J, the Yahwist source

  • The earliest source, originated from the southern kingdom of Judah around 848-722 BCE (after Edom’s independence from Judah in 848 but before the fall of the northern kingdom)
  • Author typically uses the name Yahweh
  • Portrays god with human-like (anthropomorphic) characteristics and behaviors
  • Has a strong orientation toward the traditions of Judah, setting many Genesis tales in that region
  • Incorporates ancient oral traditions about Israel’s prehistory as well as tales of the ancestral fathers and mothers
  • Opens the second creation story (Gen. 2:4b-25)
  • Many scholars find it difficult to determine exactly where J’s narrative ends
  • Features a vivid, concrete style and dramatic storyline, beginning with creation and extending at least to the conclusion of the Mosaic Covenant at Sinai

E, the Elohist source

  • Originated from the northern kingdom of Israel somewhere between 922-722 BCE (i.e. from the time the united monarchy separated into 2 kingdoms until the fall of Israel to the Assyrians).
  • Refers to god generically as Elohim – i.e. “god”
  • Features a less picturesque style and a less human-like view of the Deity
  • Has a strong orientation toward the northern kingdom of Israel (the chief tribe of which was Ephraim), where most of his genesis stories are set
  • Begins the narrative with Abraham and concludes with the Israelites at the “mountain of God,” which E calls Horeb

D, the Deuteronomist source

  • Dated to before 609 BCE (during the reign of King Josiah) with a final second edition dated to 587 BCE (after the fall of Judah).
  • Empathizes the conditional nature of the Mosaic covenant and interprets Israel’s military/political defeats as a result of not worshiping Yahweh alone
  • Empathizes monotheism, insisting that only one sanctuary is acceptable to Yahweh
  • Features a more elaborate rhetorical style than J or E
  • Reflects policies of Josiah’s religious reforms (c. 621 BCE)
  • Has a strong influence on the writing of Joshua through  2 Kings, the Deuteronomistic History (DH)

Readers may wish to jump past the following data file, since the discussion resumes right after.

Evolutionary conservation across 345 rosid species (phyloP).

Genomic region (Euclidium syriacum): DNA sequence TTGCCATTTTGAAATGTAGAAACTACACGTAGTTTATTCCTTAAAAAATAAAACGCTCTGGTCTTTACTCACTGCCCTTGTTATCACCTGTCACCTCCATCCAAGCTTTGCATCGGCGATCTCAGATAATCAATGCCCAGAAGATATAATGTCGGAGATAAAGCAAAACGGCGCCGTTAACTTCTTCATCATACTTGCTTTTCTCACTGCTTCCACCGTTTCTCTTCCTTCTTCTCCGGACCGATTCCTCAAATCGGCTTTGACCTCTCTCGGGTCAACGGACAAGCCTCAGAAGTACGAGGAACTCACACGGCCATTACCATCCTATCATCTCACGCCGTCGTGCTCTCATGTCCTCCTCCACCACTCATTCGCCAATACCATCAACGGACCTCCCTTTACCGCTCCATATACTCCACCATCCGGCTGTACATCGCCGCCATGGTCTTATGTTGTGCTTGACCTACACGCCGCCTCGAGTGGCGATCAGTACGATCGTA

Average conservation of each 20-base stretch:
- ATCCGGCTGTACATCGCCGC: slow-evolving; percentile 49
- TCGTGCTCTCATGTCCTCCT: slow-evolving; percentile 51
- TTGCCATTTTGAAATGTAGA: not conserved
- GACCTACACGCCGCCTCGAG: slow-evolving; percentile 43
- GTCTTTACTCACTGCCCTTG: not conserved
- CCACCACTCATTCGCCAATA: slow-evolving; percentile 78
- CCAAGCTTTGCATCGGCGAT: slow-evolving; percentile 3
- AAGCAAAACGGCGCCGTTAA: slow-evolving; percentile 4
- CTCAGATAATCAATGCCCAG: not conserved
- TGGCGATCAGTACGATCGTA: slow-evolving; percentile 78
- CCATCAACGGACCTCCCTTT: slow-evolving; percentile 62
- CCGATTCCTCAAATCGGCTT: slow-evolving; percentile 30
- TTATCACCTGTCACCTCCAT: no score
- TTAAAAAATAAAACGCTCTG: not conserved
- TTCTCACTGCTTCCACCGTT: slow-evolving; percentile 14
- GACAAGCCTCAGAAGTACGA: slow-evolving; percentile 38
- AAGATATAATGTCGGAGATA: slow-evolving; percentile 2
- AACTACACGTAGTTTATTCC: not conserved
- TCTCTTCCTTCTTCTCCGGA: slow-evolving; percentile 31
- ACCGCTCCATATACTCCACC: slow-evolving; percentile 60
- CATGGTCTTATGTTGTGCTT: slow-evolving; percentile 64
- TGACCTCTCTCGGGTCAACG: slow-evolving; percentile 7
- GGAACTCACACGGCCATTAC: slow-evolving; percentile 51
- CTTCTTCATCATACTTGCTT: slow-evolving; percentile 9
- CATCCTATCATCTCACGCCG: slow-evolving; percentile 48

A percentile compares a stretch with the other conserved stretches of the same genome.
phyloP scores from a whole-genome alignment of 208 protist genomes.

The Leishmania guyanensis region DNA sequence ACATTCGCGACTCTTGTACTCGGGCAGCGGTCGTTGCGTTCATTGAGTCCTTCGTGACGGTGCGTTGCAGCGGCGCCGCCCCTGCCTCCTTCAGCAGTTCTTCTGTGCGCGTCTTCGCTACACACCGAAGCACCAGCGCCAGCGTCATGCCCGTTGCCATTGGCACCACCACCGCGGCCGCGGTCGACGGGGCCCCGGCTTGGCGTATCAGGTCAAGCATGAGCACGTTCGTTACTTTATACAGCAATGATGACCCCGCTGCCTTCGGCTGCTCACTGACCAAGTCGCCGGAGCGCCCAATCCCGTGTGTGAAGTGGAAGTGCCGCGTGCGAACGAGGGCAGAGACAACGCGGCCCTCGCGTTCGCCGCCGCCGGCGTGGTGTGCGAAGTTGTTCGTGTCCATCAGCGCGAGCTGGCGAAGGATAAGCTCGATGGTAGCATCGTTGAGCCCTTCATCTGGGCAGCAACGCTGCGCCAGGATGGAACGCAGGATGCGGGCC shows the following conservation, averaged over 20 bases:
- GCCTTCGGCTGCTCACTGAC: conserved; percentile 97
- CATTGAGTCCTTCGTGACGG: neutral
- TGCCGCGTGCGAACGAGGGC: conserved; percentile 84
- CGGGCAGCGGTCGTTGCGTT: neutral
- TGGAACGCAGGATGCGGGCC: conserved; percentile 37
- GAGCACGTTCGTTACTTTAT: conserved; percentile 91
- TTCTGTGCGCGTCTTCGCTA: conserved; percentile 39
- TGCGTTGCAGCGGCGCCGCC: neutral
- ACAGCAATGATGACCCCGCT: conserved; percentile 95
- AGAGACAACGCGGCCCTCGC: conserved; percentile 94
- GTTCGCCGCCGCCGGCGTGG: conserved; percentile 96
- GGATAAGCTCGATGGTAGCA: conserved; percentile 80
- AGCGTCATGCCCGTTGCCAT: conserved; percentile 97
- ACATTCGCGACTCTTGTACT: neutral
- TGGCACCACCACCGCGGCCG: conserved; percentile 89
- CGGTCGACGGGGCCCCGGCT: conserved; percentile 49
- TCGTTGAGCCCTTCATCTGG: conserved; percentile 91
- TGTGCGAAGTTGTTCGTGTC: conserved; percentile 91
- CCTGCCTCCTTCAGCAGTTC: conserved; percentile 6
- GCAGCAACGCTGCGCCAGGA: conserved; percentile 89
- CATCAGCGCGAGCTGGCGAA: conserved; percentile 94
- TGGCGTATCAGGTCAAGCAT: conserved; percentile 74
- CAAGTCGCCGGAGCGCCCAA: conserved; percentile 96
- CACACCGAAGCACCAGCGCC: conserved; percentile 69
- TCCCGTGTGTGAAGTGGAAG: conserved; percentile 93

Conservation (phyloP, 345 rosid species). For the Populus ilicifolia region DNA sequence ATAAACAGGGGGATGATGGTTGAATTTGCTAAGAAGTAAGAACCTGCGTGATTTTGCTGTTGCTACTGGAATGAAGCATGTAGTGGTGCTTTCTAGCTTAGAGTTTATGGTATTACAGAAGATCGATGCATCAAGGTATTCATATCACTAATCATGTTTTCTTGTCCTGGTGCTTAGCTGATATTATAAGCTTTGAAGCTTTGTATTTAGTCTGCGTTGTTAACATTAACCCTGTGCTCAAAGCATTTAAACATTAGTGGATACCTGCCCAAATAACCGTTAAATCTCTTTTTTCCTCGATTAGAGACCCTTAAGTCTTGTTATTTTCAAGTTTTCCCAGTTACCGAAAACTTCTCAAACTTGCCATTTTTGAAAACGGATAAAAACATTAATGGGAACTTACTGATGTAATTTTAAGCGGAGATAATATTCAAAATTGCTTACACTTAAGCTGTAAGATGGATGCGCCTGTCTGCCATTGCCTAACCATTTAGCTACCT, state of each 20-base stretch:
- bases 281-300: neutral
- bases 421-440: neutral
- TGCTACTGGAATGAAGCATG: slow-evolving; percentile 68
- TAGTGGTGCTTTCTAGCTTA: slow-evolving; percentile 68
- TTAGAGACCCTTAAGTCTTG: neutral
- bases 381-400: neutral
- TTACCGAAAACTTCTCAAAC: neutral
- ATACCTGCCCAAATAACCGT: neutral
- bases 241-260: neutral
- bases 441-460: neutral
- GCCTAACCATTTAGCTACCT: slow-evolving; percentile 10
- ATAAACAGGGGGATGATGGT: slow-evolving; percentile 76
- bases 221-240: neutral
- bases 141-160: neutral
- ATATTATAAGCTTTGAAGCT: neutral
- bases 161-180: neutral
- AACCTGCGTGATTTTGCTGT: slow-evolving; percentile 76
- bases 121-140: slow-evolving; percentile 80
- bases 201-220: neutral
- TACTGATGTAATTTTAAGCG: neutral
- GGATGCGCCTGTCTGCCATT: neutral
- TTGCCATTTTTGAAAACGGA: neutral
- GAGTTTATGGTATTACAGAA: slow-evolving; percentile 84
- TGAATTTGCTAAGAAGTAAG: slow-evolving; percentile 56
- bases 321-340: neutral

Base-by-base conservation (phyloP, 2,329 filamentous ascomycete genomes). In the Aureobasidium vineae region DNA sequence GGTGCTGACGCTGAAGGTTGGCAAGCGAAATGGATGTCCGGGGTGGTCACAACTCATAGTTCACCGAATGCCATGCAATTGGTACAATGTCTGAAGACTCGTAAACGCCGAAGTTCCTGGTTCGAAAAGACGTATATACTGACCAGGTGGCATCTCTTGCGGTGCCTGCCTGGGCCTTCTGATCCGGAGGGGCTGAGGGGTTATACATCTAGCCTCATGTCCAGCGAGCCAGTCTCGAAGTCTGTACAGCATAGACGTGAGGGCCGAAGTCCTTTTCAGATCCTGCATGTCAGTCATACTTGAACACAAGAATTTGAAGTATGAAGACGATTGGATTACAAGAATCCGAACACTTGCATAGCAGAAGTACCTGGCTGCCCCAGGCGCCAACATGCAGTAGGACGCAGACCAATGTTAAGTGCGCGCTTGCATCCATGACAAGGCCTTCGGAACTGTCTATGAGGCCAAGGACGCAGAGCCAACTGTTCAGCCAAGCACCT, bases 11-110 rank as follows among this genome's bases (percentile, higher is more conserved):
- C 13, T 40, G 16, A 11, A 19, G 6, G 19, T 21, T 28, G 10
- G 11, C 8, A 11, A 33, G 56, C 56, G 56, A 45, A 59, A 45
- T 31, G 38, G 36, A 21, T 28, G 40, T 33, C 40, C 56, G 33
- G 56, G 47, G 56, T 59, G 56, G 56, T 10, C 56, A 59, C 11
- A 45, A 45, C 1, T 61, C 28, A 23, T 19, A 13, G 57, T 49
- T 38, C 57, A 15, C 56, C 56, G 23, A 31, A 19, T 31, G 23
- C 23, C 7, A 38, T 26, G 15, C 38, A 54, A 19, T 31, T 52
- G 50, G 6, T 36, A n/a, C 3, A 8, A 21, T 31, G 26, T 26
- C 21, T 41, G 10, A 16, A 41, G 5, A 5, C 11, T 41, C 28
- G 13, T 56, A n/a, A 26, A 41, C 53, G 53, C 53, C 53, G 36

P, the Priestly source

  • Written between 722-609 (after the fall of the northern kingdom but before the death of King Josiah in 609).
  • Focuses on priestly interests, particularly legalistic and ritual aspects of Israel’s religious practices
  • Features a precise, pedantic style, meticulously listing genealogies, censuses, dates, and instructions for the Tabernacle cult
  • Extensively revising the older material, the editors compiled the vast body of legal material that extends from Exodus 35 through Leviticus to Numbers 10.
  • Made additions to the JE narrative during and after the Babylonian exile in (after 587 BCE), e.g. interpolating a priestly version of the Abrahamic Covenant (Gen. 17); weaving their tradition of the Flood story into that of J, producing a considerably expanded (and self-contradictory) version of a global deluge.
  • Shows a strong resemblance to the concepts that exilic priest-prophet Ezekiel expressed
  • They added another creation account (Gen. 1) and the narrative of Moses’ death (Deut. 34), this giving the Pentateuch its crucial opening and closing passages and determining its final shape and structure
  • P’s creation account emphasizes the distinctions and divisions that characterize the separations of the pure and impure in Leviticus. Culminating Elohim’s establishment of the first Sabbath, P’s version provides cosmic validation of that priest-regulating institution.

For me, re-reading the Bible through this lens was nothing short of a revelation. To see for yourself, check out this interactive reading of the sources (fun!) as rendered by Friedman from his book The Bible with Sources Revealed. Here we see one of the clearest examples of two, once independent sources having been edited together. There’s also a great article by Friedman that goes into further depth on how the Documentary Hypothesis sheds light on the Flood story.

[The Documentary Hypothesis] continues to be the starting point for research, no serious student of the Bible can fail to study it, and no other explanation of the evidence has come close to challenging it.

―Friedman

What about the other books of the Old Testament?

Unfortunately, the authorship of most of the other books of the Tanakh do not pan out much better for similar reasons, as shown in the following table constructed by Paul Tobin (The Rejection of Pascal’s Wager, p. 126-27). The books which most scholars believe to be fully or at least partially authentic are those belonging to the Prophets, namely: Jeremiah, Ezekiel, Hosea, Joel, Amos, Micah, Habakkuk, Zephaniah, Haggai, Zechariah, and Malachi.

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Sources and further reading:

Click here for Part 2 which focuses authorship of the New Testament =>

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2 thoughts on “Who Wrote the Bible? (Part 1): The Old Testament

  1. Pingback: Who Wrote the Bible? (Part 2): The New Testament |

  2. Pingback: What are the contents of the Bible? |